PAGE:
Pearls in Modern History

In the Western Hemisphere, Native Americans also valued the freshwater pearls they had discovered and harvested from lakes and rivers. The story is told of a Native American princess, who presented Hernando de Soto with gifts of animal skins, cloth, copper and freshwater pearls. Colonizers from Spain, France and England all found native tribes using pearls as jewelry and for trade. Indeed, once the colonial powers discovered the sheer volume of pearls available in America's rivers, pearls became one of the chief products sent from the colonies back to Europe. Along with freshwater pearls from North American rivers, saltwater pearls were harvested from the Caribbean and along the coasts of Central and South America. All of these pearl supplies began to dry up during the 19th century, however, as a result of over fishing and the pollution caused by industrialization.

The History Of Pearls In North America

In addition to the pearls themselves, American mother-of-pearl also became a major export, both from the North American colonies and, later, from the United States. A primary use of mother-of-pearl was to make shiny, iridescent clothing buttons, of which billions were exported all over the world (mainly from Iowa). This lasted all the way through the mid-20th century, when the invention of plastic quickly replaced mother-of-pearl for this use. In the late 1800s and early 1900s, the history of pearls reached a major turning point. At that time, a number of Japanese researchers had independently discovered the techniques that could be used to cause oysters to create pearls essentially "on demand." The man who finally combined the various technical processes with business acumen and worldwide marketing know-how, was Kokichi Mikimoto, the son of a restaurateur. Today, Mikimoto is credited with almost single-handedly having created the worldwide cultured pearl industry.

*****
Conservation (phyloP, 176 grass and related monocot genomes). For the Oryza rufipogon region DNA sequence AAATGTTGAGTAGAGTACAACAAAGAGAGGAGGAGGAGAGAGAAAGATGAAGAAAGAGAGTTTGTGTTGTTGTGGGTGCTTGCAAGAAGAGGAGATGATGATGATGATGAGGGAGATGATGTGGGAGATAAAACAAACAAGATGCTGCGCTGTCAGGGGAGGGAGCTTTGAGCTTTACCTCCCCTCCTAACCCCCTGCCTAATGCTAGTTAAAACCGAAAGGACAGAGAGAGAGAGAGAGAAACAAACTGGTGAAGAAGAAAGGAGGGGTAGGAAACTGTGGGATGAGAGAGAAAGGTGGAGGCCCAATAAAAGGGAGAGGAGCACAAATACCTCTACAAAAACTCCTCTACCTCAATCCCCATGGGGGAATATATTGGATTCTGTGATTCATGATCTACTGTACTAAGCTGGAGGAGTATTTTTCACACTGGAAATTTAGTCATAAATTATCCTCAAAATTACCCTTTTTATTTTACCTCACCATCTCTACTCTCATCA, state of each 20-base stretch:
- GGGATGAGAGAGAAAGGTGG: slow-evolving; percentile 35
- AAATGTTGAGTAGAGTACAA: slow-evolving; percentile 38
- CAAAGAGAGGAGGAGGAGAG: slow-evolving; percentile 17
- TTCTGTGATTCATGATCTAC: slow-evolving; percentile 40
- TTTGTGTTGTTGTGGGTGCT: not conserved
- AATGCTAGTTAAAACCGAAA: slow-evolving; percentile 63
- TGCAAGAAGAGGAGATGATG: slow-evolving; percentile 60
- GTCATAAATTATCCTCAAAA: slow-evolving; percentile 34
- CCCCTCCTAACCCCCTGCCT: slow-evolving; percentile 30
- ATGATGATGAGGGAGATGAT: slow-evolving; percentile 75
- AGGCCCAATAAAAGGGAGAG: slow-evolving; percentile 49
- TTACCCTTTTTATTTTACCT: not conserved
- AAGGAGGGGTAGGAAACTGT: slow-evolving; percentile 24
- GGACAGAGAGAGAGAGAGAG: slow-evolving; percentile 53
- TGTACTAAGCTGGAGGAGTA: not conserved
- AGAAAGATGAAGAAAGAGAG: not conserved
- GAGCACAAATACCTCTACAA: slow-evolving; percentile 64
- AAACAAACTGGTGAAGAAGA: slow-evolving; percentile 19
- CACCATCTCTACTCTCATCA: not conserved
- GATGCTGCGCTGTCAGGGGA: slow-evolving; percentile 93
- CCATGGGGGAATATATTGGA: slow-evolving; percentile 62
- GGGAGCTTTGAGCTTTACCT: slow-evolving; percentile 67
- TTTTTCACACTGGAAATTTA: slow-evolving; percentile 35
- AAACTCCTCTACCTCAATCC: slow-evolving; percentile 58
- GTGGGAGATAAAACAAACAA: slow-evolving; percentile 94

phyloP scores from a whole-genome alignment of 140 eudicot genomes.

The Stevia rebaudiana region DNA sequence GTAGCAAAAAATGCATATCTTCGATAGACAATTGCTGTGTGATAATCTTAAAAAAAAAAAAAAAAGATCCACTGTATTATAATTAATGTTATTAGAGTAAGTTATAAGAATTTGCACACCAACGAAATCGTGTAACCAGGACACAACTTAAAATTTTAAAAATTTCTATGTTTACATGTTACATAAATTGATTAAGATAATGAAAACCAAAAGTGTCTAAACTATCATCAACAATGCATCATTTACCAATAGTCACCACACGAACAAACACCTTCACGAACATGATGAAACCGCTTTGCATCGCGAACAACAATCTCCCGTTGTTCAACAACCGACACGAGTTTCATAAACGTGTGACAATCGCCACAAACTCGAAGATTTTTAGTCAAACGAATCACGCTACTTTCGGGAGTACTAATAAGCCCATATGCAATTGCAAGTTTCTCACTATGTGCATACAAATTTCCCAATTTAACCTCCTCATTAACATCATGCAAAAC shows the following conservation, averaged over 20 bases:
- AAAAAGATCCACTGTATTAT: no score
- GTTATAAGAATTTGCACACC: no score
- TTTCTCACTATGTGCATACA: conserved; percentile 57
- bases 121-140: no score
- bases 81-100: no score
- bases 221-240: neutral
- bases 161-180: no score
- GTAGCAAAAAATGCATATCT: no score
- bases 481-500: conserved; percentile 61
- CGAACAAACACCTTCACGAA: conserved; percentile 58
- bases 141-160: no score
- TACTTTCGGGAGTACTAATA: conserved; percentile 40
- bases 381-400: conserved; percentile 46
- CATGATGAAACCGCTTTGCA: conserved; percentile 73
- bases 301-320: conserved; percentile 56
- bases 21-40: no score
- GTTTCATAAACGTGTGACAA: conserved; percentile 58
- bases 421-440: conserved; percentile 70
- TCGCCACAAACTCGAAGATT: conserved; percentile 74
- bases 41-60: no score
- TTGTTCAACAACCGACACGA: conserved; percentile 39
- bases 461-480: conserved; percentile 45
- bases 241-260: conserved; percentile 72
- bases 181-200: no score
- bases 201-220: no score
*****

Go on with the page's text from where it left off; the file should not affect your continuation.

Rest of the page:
The Effect of Pearl Culturing on Modern Pearls

The effect on the pearl industry of the discovery of pearl culturing, combined with Mikimoto's marketing enthusiasm, cannot be understated. During a span of less than 50 years at the beginning of the 20th century, thousands of years of pearl history were rewritten. Pearls -- historically the exclusive possessions of royalty and aristocracy -- became available to virtually anyone on the planet. Rather than pearl divers hunting, often in vain, for the elusive, naturally formed pearls, pearl farmers could now cultivate thousands upon thousands of pearls in virtually the same way as a wheat or corn farmer grows his own crop. And pearl lovers throughout the world could reap the benefits.